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A Lasting Impression from the Man who would be European King? Book Review Photo: Rhydian Peters

The Blair Legacy Edited by Terrence Casey Palgrave Macmillan 2009 ISBN 978-0-230-21662-4 384pp. Stephen Barber Senior Lecturer at London South Bank University, Senior Research Fellow of the Global Policy Institute (London Metropolitan University) and Book Review Editor of Social Europe Journal


UST TWO YEARS after his departure from Downing Street comes this early attempt to assess Tony Blair’s legacy as British prime minister. And it arrives at a time when Blair was being considered for the new role of President of the European Council; an ambition he was unable to realise. Such renewed interest surely focuses attention on the sometimes controversial record of this world leader. While there have been numerous accounts of his premiership (indeed a veritable avalanche in comparison to those of his immediate predecessor), many of the more serious academic treatments appeared in the first half of his decade in power. Latter accounts have tended toward the polemical, especially given the controversy over war with Iraq. As an examination of Blair’s ten years at the top then, this book sits alongside those drafted by Anthony Seldon and Peter Riddell respectively, not to mention some of the insightful articles by the likes of Vernon Bogdanor and Andrew Gamble. And as with the dilemma over a Blair European

35 Social Europe Journal Winter 2009/2010

Presidency, it leaves readers somewhat divided: did he make as big an impact as it seems at close quarters; does Europe want a ‘stop the traffic’ head (to use David Milliband’s phrasing) or a more pedestrian, consensual, chair of summits. The quandary is testament to the impact of Blair as a political figure domestically and on the world stage. Perhaps sensibly given the task, the book is a collection of essays, brought together under the deft editorship of Terrence Casey, Associate Professor of Political Science at the Rose-Hulman Institute of Technology in the United States. As a collection it includes some twenty-six scholars who tackle the question of Blair’s legacy thematically. These include Blair’s electoral record, devolution, constitutional reform, the Iraq war, foreign policy and the European Union. Casey sets himself and his fellow authors the task of analysing the impact of the Blair government organised around the key themes of politics, policy, governance and foreign affairs. Naturally, being published so soon after Blair’s departure and during the very same Parliament that marked his third consecutive general election triumph, a fair criticism is that it remains too early to assess the Blair legacy. It is a point not lost on Casey who discusses the nature of legacies early on in the book and the question of whether Blair’s really was a great reforming government. One method of assessing legacies is to examine the impact of an administration on a government’s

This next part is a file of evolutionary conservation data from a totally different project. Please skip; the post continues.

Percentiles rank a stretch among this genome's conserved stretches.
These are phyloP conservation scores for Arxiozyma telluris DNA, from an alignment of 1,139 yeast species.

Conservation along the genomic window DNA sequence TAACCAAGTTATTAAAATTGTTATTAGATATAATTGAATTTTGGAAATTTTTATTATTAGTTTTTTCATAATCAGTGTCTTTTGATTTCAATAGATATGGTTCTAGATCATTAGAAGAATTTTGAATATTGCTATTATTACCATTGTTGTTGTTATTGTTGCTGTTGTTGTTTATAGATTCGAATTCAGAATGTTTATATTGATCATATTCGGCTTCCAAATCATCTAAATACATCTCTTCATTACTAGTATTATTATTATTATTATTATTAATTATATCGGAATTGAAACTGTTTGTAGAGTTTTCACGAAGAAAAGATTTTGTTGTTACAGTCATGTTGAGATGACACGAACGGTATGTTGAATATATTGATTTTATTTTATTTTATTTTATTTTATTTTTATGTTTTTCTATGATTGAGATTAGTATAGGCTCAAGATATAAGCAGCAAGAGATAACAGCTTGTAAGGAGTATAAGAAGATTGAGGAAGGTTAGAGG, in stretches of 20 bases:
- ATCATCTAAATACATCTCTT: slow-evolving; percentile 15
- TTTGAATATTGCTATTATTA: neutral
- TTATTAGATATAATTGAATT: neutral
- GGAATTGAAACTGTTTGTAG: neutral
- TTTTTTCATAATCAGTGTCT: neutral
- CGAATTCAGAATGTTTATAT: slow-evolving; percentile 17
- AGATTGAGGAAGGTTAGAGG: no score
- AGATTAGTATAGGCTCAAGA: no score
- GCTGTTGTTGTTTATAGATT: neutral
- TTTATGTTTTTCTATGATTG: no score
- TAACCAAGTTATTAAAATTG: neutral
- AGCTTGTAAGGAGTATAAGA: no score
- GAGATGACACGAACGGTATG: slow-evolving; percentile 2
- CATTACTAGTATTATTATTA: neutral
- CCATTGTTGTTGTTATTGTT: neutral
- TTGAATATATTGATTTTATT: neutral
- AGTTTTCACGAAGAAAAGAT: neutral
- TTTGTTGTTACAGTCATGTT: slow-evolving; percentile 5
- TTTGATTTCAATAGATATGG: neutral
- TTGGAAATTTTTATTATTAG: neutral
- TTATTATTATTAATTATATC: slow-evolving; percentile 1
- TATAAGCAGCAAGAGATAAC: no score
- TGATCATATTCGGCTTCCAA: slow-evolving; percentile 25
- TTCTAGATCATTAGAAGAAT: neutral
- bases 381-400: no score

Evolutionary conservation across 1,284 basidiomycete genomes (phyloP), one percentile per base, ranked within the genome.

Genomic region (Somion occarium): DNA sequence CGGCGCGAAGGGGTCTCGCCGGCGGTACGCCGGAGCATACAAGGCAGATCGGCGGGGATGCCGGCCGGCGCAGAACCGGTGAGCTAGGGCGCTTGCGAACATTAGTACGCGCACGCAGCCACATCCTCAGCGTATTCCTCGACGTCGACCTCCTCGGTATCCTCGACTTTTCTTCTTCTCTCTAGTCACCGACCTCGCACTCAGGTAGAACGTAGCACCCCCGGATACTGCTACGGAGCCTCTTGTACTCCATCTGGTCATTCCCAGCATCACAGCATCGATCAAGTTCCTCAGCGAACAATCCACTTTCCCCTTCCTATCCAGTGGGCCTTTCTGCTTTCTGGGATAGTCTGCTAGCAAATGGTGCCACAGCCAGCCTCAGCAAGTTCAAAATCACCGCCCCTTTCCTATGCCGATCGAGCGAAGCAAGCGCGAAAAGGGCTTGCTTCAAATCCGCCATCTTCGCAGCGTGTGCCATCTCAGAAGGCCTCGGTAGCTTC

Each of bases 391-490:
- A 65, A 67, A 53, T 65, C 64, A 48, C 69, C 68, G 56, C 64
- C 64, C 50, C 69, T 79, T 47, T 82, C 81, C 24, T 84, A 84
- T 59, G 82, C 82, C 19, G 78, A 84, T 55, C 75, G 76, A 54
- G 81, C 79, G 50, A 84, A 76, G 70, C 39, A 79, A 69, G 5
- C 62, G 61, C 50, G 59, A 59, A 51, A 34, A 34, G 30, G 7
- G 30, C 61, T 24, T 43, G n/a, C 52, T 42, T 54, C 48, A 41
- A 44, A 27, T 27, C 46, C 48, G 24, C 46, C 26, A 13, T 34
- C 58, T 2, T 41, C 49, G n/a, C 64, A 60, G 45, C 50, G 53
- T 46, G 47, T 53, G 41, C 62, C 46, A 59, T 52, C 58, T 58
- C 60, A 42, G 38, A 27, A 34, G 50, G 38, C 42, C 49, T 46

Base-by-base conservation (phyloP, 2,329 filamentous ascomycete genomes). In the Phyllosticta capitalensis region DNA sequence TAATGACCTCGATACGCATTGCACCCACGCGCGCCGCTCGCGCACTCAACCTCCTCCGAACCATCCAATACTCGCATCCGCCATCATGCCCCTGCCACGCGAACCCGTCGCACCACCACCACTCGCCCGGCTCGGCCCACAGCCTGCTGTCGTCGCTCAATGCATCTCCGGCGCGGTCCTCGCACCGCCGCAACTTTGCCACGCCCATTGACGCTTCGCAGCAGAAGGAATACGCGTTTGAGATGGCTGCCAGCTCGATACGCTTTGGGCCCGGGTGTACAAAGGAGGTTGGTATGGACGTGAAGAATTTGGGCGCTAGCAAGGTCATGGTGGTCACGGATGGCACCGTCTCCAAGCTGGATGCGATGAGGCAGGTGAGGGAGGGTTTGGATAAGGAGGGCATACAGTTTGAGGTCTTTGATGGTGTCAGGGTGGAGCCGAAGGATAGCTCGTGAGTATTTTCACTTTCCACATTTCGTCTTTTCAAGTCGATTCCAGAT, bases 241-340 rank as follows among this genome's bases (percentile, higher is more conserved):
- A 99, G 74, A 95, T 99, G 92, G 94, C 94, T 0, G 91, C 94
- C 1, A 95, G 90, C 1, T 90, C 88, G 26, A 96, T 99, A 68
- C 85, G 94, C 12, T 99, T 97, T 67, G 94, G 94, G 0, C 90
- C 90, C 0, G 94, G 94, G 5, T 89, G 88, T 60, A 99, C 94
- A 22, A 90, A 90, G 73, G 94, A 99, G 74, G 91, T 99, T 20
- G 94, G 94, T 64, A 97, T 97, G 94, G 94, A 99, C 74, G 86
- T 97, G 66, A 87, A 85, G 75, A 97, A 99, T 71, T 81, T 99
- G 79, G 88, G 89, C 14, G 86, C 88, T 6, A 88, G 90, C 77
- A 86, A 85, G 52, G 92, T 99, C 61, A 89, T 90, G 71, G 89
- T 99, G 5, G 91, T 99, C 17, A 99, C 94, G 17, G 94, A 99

opposition. If for no other reason than its longevity, Blair’s government is compared to the two great reforming administrations of post-war Britain: that led by Clement Attlee 1945-51 which established in Britain the welfare state including a free at the point of delivery National Health Service, and the radical decade of Margaret Thatcher, which aimed to ‘roll back the frontiers of the state’ and instil the primacy of the market in economic and social policy. The point made is a strong one. In each case, the legacy of the government was cemented by the inaction of its successors. So in the case of Attlee, the Conservatives who held office for the next thirteen years after 1951 did not unwind the policies of that Labour government. In doing so they accepted the principles of the post-war consensus: the welfare state, nationalised industries and Keynesian economics. Similarly, Margaret Thatcher left a lasting legacy not only because of her radical reforms but because she forced the Labour party to accept and indeed embrace the market. New Labour in office accepted the Conservative’s privatisation programme and was prepared to extend it; the administration accepted the dominance of economic over social policy; and Chancellor Gordon Brown targeted the control of inflation rather than the centre-left staple of full employment. Time